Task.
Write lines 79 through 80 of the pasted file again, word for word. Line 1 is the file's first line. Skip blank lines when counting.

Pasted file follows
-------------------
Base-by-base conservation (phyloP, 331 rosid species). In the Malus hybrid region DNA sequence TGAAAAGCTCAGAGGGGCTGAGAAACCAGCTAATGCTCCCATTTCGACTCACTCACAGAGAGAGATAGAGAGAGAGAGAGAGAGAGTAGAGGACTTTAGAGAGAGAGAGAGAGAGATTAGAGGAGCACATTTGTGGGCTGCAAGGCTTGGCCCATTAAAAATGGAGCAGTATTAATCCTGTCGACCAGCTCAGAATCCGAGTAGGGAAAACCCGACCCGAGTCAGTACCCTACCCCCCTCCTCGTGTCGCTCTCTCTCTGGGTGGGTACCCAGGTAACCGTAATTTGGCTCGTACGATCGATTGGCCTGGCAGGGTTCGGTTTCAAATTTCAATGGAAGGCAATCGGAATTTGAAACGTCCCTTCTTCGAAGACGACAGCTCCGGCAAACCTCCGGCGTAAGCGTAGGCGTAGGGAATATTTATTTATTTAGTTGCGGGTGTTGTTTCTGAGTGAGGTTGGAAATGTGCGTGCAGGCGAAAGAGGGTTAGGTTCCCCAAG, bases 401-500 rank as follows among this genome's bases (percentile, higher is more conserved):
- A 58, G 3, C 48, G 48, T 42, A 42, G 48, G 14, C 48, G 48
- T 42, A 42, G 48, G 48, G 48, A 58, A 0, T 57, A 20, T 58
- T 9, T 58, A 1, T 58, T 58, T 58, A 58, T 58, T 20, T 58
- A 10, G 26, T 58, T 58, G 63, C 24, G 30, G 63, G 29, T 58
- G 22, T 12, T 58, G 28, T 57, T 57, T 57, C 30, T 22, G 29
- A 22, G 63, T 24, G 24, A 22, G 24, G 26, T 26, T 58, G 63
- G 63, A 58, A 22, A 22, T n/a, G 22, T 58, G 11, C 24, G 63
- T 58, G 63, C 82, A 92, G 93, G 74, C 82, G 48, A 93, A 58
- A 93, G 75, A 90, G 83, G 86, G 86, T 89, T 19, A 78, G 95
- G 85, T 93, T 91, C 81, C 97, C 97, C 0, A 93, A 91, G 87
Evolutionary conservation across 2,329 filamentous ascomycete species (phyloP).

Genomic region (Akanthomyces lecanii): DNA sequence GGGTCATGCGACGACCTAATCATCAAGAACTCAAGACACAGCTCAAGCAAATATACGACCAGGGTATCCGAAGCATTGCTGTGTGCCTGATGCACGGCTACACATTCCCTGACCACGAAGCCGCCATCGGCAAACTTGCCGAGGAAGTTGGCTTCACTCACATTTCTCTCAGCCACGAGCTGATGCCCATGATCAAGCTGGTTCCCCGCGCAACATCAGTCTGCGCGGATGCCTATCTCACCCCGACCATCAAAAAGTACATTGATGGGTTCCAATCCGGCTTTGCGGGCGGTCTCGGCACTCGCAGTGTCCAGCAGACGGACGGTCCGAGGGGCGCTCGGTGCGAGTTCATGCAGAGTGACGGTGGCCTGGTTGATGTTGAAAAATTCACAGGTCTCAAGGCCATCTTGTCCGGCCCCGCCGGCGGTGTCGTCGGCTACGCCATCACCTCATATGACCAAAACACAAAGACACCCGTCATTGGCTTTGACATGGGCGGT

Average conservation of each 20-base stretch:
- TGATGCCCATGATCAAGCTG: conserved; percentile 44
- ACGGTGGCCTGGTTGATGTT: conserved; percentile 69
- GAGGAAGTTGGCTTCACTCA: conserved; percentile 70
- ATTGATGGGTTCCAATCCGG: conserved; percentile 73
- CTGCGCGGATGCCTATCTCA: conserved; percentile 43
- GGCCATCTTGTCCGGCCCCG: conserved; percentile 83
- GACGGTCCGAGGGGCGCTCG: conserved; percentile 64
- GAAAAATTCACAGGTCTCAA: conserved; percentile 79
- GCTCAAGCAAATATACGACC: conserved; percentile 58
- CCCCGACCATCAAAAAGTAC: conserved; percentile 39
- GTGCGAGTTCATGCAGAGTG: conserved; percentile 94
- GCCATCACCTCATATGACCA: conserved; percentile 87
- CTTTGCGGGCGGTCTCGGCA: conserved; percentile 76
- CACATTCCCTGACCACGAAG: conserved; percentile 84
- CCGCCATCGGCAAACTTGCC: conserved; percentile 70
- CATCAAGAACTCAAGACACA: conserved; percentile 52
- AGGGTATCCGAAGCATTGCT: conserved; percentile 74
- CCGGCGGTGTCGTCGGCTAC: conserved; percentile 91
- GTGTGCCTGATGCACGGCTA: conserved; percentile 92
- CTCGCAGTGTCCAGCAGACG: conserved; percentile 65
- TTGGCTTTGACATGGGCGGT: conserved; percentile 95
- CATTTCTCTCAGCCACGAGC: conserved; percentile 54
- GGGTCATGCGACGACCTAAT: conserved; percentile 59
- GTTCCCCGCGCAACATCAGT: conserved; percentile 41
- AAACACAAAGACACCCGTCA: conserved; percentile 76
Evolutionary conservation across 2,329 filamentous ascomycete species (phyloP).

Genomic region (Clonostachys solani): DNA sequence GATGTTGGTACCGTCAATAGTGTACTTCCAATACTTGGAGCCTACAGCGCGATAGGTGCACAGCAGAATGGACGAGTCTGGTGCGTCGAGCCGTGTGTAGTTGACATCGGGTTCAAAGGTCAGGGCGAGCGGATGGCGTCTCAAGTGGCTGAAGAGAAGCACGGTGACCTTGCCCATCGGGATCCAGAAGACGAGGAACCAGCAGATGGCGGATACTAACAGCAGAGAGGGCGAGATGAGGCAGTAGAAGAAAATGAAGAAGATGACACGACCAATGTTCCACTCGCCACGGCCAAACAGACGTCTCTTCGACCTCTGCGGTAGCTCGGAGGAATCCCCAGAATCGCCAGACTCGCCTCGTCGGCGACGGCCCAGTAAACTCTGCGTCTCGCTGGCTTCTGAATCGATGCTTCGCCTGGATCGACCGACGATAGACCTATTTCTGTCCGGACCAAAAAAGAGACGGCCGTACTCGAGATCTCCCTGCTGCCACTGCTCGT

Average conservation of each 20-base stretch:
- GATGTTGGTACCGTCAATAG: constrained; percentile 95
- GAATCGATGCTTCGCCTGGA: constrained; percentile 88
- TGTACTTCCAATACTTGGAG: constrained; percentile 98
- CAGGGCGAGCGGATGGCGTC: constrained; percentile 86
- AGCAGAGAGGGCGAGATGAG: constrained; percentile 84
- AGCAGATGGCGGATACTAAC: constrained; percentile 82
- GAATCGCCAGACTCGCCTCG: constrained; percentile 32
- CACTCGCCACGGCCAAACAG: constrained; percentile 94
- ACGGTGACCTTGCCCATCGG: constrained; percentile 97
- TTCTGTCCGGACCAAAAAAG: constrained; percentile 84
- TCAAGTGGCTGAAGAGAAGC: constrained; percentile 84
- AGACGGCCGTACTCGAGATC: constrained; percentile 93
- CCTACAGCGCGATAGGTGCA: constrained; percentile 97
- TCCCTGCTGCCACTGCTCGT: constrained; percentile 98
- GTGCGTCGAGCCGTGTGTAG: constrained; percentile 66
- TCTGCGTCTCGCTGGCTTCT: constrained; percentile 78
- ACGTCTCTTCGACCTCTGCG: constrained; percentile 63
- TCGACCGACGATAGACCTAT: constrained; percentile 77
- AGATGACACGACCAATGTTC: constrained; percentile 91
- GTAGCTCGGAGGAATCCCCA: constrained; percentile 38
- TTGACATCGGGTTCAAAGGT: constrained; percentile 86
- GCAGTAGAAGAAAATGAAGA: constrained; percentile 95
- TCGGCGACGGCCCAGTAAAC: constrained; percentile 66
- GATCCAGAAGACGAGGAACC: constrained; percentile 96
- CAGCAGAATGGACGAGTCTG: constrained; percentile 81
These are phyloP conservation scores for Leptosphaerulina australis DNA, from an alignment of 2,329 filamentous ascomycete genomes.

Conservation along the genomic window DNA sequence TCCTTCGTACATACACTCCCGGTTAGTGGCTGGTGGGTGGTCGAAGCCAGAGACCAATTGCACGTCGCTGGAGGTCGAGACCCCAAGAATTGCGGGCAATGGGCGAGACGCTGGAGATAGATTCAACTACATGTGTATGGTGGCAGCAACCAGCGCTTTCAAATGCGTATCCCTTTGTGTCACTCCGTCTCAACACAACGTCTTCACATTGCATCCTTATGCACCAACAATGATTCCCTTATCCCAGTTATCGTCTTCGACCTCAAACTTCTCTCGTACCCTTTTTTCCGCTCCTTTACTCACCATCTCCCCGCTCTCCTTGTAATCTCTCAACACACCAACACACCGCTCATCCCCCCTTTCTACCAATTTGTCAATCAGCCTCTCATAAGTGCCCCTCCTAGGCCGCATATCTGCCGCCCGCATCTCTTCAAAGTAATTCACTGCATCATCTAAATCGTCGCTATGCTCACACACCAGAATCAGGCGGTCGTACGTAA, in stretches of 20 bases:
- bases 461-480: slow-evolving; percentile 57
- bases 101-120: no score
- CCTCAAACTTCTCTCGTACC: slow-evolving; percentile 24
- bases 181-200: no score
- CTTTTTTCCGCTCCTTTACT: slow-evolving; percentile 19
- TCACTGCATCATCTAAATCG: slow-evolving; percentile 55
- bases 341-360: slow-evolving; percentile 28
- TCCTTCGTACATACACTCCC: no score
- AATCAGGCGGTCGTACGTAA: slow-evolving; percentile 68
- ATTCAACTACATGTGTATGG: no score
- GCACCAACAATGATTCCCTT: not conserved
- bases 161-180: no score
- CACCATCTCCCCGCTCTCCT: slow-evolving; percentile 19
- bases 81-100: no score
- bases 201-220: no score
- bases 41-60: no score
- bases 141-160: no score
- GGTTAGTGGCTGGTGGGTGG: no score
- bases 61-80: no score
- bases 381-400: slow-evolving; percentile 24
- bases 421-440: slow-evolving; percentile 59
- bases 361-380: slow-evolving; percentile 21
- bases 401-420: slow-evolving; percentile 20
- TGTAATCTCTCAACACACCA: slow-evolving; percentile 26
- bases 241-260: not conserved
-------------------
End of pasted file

- ATTCAACTACATGTGTATGG: no score
- GCACCAACAATGATTCCCTT: not conserved